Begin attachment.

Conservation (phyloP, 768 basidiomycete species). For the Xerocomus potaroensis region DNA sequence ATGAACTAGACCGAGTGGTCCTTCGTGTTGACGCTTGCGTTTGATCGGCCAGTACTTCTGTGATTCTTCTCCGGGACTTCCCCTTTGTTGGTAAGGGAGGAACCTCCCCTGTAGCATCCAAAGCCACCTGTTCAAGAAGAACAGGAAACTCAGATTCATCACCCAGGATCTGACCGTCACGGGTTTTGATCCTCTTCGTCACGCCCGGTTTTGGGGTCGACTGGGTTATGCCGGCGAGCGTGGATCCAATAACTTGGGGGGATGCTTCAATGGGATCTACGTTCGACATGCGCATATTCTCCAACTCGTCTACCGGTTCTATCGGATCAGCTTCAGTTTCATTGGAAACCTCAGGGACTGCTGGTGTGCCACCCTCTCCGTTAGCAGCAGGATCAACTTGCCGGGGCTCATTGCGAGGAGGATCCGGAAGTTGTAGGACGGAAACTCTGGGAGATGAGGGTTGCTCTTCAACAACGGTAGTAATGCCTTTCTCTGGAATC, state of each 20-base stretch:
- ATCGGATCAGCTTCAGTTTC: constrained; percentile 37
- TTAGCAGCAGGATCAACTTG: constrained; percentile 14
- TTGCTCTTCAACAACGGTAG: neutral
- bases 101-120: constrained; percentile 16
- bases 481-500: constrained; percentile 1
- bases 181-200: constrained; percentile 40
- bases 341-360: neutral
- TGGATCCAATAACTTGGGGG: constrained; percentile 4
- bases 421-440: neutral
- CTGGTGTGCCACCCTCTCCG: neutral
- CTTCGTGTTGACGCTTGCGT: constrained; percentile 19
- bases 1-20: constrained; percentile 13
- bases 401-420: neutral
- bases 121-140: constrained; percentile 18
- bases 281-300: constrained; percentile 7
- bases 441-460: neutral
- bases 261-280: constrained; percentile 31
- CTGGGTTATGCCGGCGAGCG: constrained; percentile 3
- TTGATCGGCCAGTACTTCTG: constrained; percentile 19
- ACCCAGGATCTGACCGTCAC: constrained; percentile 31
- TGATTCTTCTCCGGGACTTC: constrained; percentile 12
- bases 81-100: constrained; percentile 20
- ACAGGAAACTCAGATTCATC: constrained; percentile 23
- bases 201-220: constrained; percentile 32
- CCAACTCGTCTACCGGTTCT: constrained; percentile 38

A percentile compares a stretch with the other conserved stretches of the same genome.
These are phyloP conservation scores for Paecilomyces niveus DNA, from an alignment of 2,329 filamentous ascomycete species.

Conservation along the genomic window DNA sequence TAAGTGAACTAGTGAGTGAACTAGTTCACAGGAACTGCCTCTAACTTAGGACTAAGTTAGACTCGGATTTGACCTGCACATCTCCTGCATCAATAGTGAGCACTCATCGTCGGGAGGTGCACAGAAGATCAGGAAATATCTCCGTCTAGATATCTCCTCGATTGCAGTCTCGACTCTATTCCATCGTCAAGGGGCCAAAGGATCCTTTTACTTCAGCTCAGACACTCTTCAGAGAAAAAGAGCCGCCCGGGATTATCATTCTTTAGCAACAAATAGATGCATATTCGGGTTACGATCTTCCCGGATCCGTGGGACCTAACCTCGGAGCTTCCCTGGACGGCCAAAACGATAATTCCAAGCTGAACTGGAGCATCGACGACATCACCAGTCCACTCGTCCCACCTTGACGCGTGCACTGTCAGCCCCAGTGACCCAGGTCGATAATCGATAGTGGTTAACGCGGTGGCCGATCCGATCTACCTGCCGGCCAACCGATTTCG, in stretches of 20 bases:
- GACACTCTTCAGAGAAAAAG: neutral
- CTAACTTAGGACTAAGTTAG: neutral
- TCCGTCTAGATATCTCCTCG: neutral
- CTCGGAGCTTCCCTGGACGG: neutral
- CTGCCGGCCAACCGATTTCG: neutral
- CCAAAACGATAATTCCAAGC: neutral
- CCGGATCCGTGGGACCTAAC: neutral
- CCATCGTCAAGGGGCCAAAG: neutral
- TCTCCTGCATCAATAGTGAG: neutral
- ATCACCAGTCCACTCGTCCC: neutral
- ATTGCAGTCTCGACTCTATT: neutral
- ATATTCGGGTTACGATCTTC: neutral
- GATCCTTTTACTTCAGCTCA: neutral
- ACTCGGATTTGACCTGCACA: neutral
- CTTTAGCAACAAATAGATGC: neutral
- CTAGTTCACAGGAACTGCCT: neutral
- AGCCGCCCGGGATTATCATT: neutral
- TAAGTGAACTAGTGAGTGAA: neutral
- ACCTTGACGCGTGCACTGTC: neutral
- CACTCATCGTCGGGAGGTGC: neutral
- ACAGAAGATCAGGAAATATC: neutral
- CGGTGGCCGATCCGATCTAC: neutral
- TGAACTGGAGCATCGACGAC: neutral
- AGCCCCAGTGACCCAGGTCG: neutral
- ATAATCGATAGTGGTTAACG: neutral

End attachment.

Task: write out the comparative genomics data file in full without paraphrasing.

Conservation (phyloP, 768 basidiomycete species). For the Xerocomus potaroensis region DNA sequence ATGAACTAGACCGAGTGGTCCTTCGTGTTGACGCTTGCGTTTGATCGGCCAGTACTTCTGTGATTCTTCTCCGGGACTTCCCCTTTGTTGGTAAGGGAGGAACCTCCCCTGTAGCATCCAAAGCCACCTGTTCAAGAAGAACAGGAAACTCAGATTCATCACCCAGGATCTGACCGTCACGGGTTTTGATCCTCTTCGTCACGCCCGGTTTTGGGGTCGACTGGGTTATGCCGGCGAGCGTGGATCCAATAACTTGGGGGGATGCTTCAATGGGATCTACGTTCGACATGCGCATATTCTCCAACTCGTCTACCGGTTCTATCGGATCAGCTTCAGTTTCATTGGAAACCTCAGGGACTGCTGGTGTGCCACCCTCTCCGTTAGCAGCAGGATCAACTTGCCGGGGCTCATTGCGAGGAGGATCCGGAAGTTGTAGGACGGAAACTCTGGGAGATGAGGGTTGCTCTTCAACAACGGTAGTAATGCCTTTCTCTGGAATC, state of each 20-base stretch:
- ATCGGATCAGCTTCAGTTTC: constrained; percentile 37
- TTAGCAGCAGGATCAACTTG: constrained; percentile 14
- TTGCTCTTCAACAACGGTAG: neutral
- bases 101-120: constrained; percentile 16
- bases 481-500: constrained; percentile 1
- bases 181-200: constrained; percentile 40
- bases 341-360: neutral
- TGGATCCAATAACTTGGGGG: constrained; percentile 4
- bases 421-440: neutral
- CTGGTGTGCCACCCTCTCCG: neutral
- CTTCGTGTTGACGCTTGCGT: constrained; percentile 19
- bases 1-20: constrained; percentile 13
- bases 401-420: neutral
- bases 121-140: constrained; percentile 18
- bases 281-300: constrained; percentile 7
- bases 441-460: neutral
- bases 261-280: constrained; percentile 31
- CTGGGTTATGCCGGCGAGCG: constrained; percentile 3
- TTGATCGGCCAGTACTTCTG: constrained; percentile 19
- ACCCAGGATCTGACCGTCAC: constrained; percentile 31
- TGATTCTTCTCCGGGACTTC: constrained; percentile 12
- bases 81-100: constrained; percentile 20
- ACAGGAAACTCAGATTCATC: constrained; percentile 23
- bases 201-220: constrained; percentile 32
- CCAACTCGTCTACCGGTTCT: constrained; percentile 38

A percentile compares a stretch with the other conserved stretches of the same genome.
These are phyloP conservation scores for Paecilomyces niveus DNA, from an alignment of 2,329 filamentous ascomycete species.

Conservation along the genomic window DNA sequence TAAGTGAACTAGTGAGTGAACTAGTTCACAGGAACTGCCTCTAACTTAGGACTAAGTTAGACTCGGATTTGACCTGCACATCTCCTGCATCAATAGTGAGCACTCATCGTCGGGAGGTGCACAGAAGATCAGGAAATATCTCCGTCTAGATATCTCCTCGATTGCAGTCTCGACTCTATTCCATCGTCAAGGGGCCAAAGGATCCTTTTACTTCAGCTCAGACACTCTTCAGAGAAAAAGAGCCGCCCGGGATTATCATTCTTTAGCAACAAATAGATGCATATTCGGGTTACGATCTTCCCGGATCCGTGGGACCTAACCTCGGAGCTTCCCTGGACGGCCAAAACGATAATTCCAAGCTGAACTGGAGCATCGACGACATCACCAGTCCACTCGTCCCACCTTGACGCGTGCACTGTCAGCCCCAGTGACCCAGGTCGATAATCGATAGTGGTTAACGCGGTGGCCGATCCGATCTACCTGCCGGCCAACCGATTTCG, in stretches of 20 bases:
- GACACTCTTCAGAGAAAAAG: neutral
- CTAACTTAGGACTAAGTTAG: neutral
- TCCGTCTAGATATCTCCTCG: neutral
- CTCGGAGCTTCCCTGGACGG: neutral
- CTGCCGGCCAACCGATTTCG: neutral
- CCAAAACGATAATTCCAAGC: neutral
- CCGGATCCGTGGGACCTAAC: neutral
- CCATCGTCAAGGGGCCAAAG: neutral
- TCTCCTGCATCAATAGTGAG: neutral
- ATCACCAGTCCACTCGTCCC: neutral
- ATTGCAGTCTCGACTCTATT: neutral
- ATATTCGGGTTACGATCTTC: neutral
- GATCCTTTTACTTCAGCTCA: neutral
- ACTCGGATTTGACCTGCACA: neutral
- CTTTAGCAACAAATAGATGC: neutral
- CTAGTTCACAGGAACTGCCT: neutral
- AGCCGCCCGGGATTATCATT: neutral
- TAAGTGAACTAGTGAGTGAA: neutral
- ACCTTGACGCGTGCACTGTC: neutral
- CACTCATCGTCGGGAGGTGC: neutral
- ACAGAAGATCAGGAAATATC: neutral
- CGGTGGCCGATCCGATCTAC: neutral
- TGAACTGGAGCATCGACGAC: neutral
- AGCCCCAGTGACCCAGGTCG: neutral
- ATAATCGATAGTGGTTAACG: neutral